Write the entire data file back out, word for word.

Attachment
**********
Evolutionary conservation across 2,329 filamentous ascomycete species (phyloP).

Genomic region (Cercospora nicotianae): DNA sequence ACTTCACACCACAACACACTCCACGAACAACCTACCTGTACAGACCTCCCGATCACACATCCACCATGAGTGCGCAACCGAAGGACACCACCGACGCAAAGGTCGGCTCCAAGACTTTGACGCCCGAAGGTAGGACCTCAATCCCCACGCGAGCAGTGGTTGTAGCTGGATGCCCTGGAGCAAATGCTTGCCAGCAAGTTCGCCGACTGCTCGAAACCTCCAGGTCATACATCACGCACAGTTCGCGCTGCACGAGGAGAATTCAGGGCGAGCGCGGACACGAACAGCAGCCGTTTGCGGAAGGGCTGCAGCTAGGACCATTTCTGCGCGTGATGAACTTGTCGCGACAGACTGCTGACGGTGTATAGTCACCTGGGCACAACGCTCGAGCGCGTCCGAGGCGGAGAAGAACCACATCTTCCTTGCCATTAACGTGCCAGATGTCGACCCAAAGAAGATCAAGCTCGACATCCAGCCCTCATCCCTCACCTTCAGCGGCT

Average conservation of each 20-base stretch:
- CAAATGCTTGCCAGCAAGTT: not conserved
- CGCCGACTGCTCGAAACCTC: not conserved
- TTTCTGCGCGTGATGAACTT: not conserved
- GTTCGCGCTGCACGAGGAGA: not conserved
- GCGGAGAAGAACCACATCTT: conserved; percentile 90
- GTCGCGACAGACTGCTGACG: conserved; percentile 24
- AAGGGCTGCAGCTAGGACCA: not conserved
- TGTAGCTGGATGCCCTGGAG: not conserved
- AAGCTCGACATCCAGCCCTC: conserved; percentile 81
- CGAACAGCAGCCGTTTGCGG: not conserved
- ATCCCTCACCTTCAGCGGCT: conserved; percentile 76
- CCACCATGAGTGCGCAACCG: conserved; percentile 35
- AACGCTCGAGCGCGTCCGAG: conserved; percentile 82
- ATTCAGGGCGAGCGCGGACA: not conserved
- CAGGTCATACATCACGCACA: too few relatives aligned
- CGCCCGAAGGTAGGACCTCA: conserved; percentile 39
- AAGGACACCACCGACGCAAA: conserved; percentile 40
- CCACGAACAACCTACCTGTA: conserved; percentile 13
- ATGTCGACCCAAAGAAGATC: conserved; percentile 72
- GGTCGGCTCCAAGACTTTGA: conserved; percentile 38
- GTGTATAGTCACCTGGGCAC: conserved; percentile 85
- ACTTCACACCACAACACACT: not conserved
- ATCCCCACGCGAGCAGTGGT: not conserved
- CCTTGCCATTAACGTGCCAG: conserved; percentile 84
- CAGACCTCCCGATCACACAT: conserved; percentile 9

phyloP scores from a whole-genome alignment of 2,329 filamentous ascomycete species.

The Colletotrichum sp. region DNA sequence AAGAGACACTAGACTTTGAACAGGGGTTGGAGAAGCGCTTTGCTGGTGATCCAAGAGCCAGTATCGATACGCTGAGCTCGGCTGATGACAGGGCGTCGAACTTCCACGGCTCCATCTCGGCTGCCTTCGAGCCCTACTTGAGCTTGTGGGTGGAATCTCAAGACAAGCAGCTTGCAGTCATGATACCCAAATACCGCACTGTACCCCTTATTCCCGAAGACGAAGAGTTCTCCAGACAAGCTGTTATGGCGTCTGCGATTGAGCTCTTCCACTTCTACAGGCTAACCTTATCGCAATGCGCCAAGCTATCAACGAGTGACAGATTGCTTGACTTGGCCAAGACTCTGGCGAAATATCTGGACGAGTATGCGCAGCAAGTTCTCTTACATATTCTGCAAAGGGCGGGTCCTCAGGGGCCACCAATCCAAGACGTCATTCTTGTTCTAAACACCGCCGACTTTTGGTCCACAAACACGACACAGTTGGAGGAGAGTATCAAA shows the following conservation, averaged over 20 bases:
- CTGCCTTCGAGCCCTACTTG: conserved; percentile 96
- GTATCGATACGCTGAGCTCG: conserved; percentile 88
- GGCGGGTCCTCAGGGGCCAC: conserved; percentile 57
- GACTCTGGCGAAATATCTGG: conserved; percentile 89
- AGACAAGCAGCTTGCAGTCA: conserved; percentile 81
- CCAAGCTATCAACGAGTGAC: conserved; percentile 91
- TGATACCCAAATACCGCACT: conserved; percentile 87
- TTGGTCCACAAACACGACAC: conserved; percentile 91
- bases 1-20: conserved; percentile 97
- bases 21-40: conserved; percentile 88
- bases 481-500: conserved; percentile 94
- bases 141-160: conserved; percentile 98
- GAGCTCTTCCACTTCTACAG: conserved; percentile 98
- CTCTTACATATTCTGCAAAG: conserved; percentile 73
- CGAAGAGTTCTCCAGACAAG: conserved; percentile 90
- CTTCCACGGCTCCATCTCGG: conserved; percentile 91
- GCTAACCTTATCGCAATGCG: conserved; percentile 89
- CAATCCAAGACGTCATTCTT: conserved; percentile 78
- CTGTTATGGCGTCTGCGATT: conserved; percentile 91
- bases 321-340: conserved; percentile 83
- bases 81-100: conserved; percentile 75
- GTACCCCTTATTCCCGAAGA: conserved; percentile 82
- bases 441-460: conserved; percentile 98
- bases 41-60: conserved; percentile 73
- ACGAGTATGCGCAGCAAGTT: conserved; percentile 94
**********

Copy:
Evolutionary conservation across 2,329 filamentous ascomycete species (phyloP).

Genomic region (Cercospora nicotianae): DNA sequence ACTTCACACCACAACACACTCCACGAACAACCTACCTGTACAGACCTCCCGATCACACATCCACCATGAGTGCGCAACCGAAGGACACCACCGACGCAAAGGTCGGCTCCAAGACTTTGACGCCCGAAGGTAGGACCTCAATCCCCACGCGAGCAGTGGTTGTAGCTGGATGCCCTGGAGCAAATGCTTGCCAGCAAGTTCGCCGACTGCTCGAAACCTCCAGGTCATACATCACGCACAGTTCGCGCTGCACGAGGAGAATTCAGGGCGAGCGCGGACACGAACAGCAGCCGTTTGCGGAAGGGCTGCAGCTAGGACCATTTCTGCGCGTGATGAACTTGTCGCGACAGACTGCTGACGGTGTATAGTCACCTGGGCACAACGCTCGAGCGCGTCCGAGGCGGAGAAGAACCACATCTTCCTTGCCATTAACGTGCCAGATGTCGACCCAAAGAAGATCAAGCTCGACATCCAGCCCTCATCCCTCACCTTCAGCGGCT

Average conservation of each 20-base stretch:
- CAAATGCTTGCCAGCAAGTT: not conserved
- CGCCGACTGCTCGAAACCTC: not conserved
- TTTCTGCGCGTGATGAACTT: not conserved
- GTTCGCGCTGCACGAGGAGA: not conserved
- GCGGAGAAGAACCACATCTT: conserved; percentile 90
- GTCGCGACAGACTGCTGACG: conserved; percentile 24
- AAGGGCTGCAGCTAGGACCA: not conserved
- TGTAGCTGGATGCCCTGGAG: not conserved
- AAGCTCGACATCCAGCCCTC: conserved; percentile 81
- CGAACAGCAGCCGTTTGCGG: not conserved
- ATCCCTCACCTTCAGCGGCT: conserved; percentile 76
- CCACCATGAGTGCGCAACCG: conserved; percentile 35
- AACGCTCGAGCGCGTCCGAG: conserved; percentile 82
- ATTCAGGGCGAGCGCGGACA: not conserved
- CAGGTCATACATCACGCACA: too few relatives aligned
- CGCCCGAAGGTAGGACCTCA: conserved; percentile 39
- AAGGACACCACCGACGCAAA: conserved; percentile 40
- CCACGAACAACCTACCTGTA: conserved; percentile 13
- ATGTCGACCCAAAGAAGATC: conserved; percentile 72
- GGTCGGCTCCAAGACTTTGA: conserved; percentile 38
- GTGTATAGTCACCTGGGCAC: conserved; percentile 85
- ACTTCACACCACAACACACT: not conserved
- ATCCCCACGCGAGCAGTGGT: not conserved
- CCTTGCCATTAACGTGCCAG: conserved; percentile 84
- CAGACCTCCCGATCACACAT: conserved; percentile 9

phyloP scores from a whole-genome alignment of 2,329 filamentous ascomycete species.

The Colletotrichum sp. region DNA sequence AAGAGACACTAGACTTTGAACAGGGGTTGGAGAAGCGCTTTGCTGGTGATCCAAGAGCCAGTATCGATACGCTGAGCTCGGCTGATGACAGGGCGTCGAACTTCCACGGCTCCATCTCGGCTGCCTTCGAGCCCTACTTGAGCTTGTGGGTGGAATCTCAAGACAAGCAGCTTGCAGTCATGATACCCAAATACCGCACTGTACCCCTTATTCCCGAAGACGAAGAGTTCTCCAGACAAGCTGTTATGGCGTCTGCGATTGAGCTCTTCCACTTCTACAGGCTAACCTTATCGCAATGCGCCAAGCTATCAACGAGTGACAGATTGCTTGACTTGGCCAAGACTCTGGCGAAATATCTGGACGAGTATGCGCAGCAAGTTCTCTTACATATTCTGCAAAGGGCGGGTCCTCAGGGGCCACCAATCCAAGACGTCATTCTTGTTCTAAACACCGCCGACTTTTGGTCCACAAACACGACACAGTTGGAGGAGAGTATCAAA shows the following conservation, averaged over 20 bases:
- CTGCCTTCGAGCCCTACTTG: conserved; percentile 96
- GTATCGATACGCTGAGCTCG: conserved; percentile 88
- GGCGGGTCCTCAGGGGCCAC: conserved; percentile 57
- GACTCTGGCGAAATATCTGG: conserved; percentile 89
- AGACAAGCAGCTTGCAGTCA: conserved; percentile 81
- CCAAGCTATCAACGAGTGAC: conserved; percentile 91
- TGATACCCAAATACCGCACT: conserved; percentile 87
- TTGGTCCACAAACACGACAC: conserved; percentile 91
- bases 1-20: conserved; percentile 97
- bases 21-40: conserved; percentile 88
- bases 481-500: conserved; percentile 94
- bases 141-160: conserved; percentile 98
- GAGCTCTTCCACTTCTACAG: conserved; percentile 98
- CTCTTACATATTCTGCAAAG: conserved; percentile 73
- CGAAGAGTTCTCCAGACAAG: conserved; percentile 90
- CTTCCACGGCTCCATCTCGG: conserved; percentile 91
- GCTAACCTTATCGCAATGCG: conserved; percentile 89
- CAATCCAAGACGTCATTCTT: conserved; percentile 78
- CTGTTATGGCGTCTGCGATT: conserved; percentile 91
- bases 321-340: conserved; percentile 83
- bases 81-100: conserved; percentile 75
- GTACCCCTTATTCCCGAAGA: conserved; percentile 82
- bases 441-460: conserved; percentile 98
- bases 41-60: conserved; percentile 73
- ACGAGTATGCGCAGCAAGTT: conserved; percentile 94